CDEMA Meeting Regional Needs
The Caribbean Disaster Emergency Management Agency (CDEMA) is one such regional entity that has taken up the challenge and embraced this mandate. Over the past quarter century, CDEMA has undergone transformation from a posture primarily focused on post-incident response and relief; to one that embraces an all-hazards full cycle approach to comprehensive disaster management. Steady advancement toward the regional goals and objectives set by CDEMA requires the continued, demonstrable non-partisan support of participating governments, private sector interests, extra regional stakeholders and the active engagement of at-risk communities.
Approaches for the Future
Now more than ever, a three pronged strategic approach of information, education and participation needs to be the mantra embraced by all. These facets must be implemented not only across the various levels of the education system, but even more critically - in the communities themselves via local community centers, libraries, faith based institutions and those non-profit organizations that while lacking the cosmetic luster of a brand name logo, are instead focused on project and program integrity, being good stewards of donated funding and evaluating and demonstrating impact of disaster based financial and social service activities.
As we look toward the uncertainties of another year, power still rests with each individual to recognize, be willing and able to become an active participant in building resilience within their community which can redound to society as a whole. Two decades have already passed since the ’94 Global Conference for the Sustainable Development of Small Island Developing States. The final critique of our collective success or failure to pursue practicable, credible, risk reduction initiatives hinges on the lessons relearned and milestone objectives set and achieved well in advance of the next disaster event.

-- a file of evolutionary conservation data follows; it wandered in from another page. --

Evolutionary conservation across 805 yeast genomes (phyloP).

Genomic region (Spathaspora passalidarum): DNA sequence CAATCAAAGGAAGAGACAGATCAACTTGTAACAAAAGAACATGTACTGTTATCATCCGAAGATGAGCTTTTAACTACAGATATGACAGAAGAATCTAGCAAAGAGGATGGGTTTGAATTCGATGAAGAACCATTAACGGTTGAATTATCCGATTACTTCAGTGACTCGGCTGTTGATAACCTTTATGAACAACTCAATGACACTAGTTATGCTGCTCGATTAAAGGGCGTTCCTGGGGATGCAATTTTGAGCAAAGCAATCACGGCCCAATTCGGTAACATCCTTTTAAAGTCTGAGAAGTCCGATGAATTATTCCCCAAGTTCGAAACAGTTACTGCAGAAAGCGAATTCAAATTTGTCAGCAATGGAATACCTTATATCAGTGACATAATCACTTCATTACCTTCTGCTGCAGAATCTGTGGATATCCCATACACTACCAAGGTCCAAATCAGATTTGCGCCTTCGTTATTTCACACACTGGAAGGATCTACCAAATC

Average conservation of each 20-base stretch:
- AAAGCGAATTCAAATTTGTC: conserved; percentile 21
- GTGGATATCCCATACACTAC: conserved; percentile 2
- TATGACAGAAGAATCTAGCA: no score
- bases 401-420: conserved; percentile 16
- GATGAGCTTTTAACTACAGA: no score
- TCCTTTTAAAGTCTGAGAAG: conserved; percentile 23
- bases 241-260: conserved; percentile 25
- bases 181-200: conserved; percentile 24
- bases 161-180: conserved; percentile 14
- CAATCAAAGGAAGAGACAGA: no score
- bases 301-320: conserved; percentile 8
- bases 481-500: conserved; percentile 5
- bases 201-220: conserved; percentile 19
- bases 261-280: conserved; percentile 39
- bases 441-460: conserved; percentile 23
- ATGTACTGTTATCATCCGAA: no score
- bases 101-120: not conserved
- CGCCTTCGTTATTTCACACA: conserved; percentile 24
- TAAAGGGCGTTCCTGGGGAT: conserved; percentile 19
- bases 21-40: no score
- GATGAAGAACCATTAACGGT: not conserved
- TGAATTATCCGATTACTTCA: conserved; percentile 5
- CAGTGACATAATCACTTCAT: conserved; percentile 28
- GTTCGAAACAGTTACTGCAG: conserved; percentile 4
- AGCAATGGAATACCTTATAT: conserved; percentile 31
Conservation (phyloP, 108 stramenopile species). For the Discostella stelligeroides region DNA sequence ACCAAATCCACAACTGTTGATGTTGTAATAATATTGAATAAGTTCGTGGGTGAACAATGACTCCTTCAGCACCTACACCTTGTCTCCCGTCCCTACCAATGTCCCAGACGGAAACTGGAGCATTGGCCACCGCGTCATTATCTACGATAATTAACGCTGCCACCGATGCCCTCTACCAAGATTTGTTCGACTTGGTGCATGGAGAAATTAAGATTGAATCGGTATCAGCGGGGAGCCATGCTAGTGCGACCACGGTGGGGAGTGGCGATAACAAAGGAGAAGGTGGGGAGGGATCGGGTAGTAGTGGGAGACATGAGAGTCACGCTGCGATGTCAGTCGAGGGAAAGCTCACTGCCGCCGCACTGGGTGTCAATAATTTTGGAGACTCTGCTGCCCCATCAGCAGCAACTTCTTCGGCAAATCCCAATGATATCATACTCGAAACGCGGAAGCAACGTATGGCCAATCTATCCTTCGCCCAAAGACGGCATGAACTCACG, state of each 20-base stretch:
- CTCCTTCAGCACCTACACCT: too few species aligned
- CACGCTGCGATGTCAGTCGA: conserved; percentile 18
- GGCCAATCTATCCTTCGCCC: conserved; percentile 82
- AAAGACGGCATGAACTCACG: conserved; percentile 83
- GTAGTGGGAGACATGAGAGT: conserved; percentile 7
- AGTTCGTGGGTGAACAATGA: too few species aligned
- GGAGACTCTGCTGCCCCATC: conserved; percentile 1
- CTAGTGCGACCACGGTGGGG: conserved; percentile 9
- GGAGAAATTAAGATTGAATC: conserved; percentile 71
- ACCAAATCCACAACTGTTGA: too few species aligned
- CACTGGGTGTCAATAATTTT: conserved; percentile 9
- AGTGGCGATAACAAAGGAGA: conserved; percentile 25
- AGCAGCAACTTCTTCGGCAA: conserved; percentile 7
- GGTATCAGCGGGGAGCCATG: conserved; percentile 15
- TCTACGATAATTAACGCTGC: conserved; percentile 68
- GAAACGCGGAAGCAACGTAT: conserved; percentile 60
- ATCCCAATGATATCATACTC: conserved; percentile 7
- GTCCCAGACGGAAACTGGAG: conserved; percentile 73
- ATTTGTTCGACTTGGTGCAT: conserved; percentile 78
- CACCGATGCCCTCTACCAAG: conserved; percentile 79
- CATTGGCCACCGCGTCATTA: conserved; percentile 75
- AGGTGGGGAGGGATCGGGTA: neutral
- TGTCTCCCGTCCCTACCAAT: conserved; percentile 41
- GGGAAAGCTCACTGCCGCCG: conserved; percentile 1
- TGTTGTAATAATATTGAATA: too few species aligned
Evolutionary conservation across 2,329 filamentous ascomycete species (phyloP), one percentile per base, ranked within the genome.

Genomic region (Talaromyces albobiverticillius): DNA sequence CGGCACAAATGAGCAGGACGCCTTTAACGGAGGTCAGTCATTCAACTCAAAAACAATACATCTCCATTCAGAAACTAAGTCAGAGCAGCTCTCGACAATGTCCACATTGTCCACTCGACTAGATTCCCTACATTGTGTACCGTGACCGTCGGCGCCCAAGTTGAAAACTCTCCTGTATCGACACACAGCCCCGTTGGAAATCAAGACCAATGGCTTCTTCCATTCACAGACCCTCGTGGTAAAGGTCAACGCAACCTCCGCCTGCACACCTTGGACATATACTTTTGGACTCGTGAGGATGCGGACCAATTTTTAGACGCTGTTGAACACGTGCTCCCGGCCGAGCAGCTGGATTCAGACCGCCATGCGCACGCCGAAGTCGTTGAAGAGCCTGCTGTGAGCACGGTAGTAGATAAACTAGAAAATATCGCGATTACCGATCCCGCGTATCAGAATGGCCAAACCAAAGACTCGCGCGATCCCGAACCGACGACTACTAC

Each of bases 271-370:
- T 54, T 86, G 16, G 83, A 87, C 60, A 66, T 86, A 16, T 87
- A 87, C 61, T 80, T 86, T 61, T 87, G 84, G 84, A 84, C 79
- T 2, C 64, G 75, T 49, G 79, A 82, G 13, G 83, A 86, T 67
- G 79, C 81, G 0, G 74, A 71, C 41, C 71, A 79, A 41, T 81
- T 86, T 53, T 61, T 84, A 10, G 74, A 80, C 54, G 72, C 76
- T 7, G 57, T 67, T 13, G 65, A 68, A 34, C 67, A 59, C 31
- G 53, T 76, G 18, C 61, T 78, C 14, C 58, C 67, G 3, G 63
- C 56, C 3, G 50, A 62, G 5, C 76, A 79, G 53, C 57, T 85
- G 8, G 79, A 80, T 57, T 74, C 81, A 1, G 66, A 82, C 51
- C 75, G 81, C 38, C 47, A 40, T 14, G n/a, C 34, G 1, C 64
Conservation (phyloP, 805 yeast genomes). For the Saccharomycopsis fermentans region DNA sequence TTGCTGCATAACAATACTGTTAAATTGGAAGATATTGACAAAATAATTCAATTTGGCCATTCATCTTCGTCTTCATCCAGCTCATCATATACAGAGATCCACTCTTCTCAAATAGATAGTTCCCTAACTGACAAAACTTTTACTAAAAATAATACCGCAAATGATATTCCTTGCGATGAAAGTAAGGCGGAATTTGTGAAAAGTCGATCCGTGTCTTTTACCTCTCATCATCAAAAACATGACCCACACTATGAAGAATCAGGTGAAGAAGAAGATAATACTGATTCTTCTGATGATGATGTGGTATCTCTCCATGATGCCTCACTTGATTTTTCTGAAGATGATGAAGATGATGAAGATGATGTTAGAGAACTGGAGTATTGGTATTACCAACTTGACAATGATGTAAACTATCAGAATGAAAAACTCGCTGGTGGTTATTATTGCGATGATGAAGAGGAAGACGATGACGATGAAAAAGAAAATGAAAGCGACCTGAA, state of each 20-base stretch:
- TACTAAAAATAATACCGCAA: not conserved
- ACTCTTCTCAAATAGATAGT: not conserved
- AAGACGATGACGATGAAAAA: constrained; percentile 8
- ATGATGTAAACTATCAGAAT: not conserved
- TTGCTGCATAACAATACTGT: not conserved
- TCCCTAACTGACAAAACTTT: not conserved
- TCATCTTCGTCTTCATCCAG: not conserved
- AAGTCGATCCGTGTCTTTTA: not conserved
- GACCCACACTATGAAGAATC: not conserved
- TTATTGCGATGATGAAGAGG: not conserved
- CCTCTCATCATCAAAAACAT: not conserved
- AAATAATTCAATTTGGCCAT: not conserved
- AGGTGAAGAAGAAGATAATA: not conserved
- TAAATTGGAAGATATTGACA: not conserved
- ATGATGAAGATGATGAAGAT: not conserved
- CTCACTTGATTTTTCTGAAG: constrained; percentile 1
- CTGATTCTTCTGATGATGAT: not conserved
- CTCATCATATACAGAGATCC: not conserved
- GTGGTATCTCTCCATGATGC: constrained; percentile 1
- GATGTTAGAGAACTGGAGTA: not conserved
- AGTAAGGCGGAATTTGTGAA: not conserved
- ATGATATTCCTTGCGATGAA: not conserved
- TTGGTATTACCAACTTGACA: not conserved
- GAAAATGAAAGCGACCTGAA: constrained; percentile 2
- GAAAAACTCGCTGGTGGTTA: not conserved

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Disclaimer: The views and opinions expressed in this article are solely those of the authors and other contributors; they do not reflect the official policy or position of any agency or non-governmental organization.
Richard Hazel is a graduate of the George Washington University School of Engineering and Applied Science. There he pursued studies in Engineering Management with a specialized focus on Crisis, Emergency and Risk Management. He has been involved in the design and implementation of community disaster education initiatives, emergency preparedness programs and has served in various roles on local, regional and international response efforts while serving with public and non-profit organizations. He is an honors graduate of the University of the West Indies and a national development scholar. His family originates from the islands of Barbados and Dominica.
Charles D. Sharp
Charles D. Sharp is the Chief Executive Officer of the Black Emergency Managers Association International (BEMA International). Association of homeland security, emergency management professionals and as part of its’ mission and vision includes members of the community from individuals, nonprofit, faith-based, private sector, and other professionals from each of the critical infrastructure sector as part of its’ whole community participation for awareness, education, and training for disasters and community engagement and resiliency building.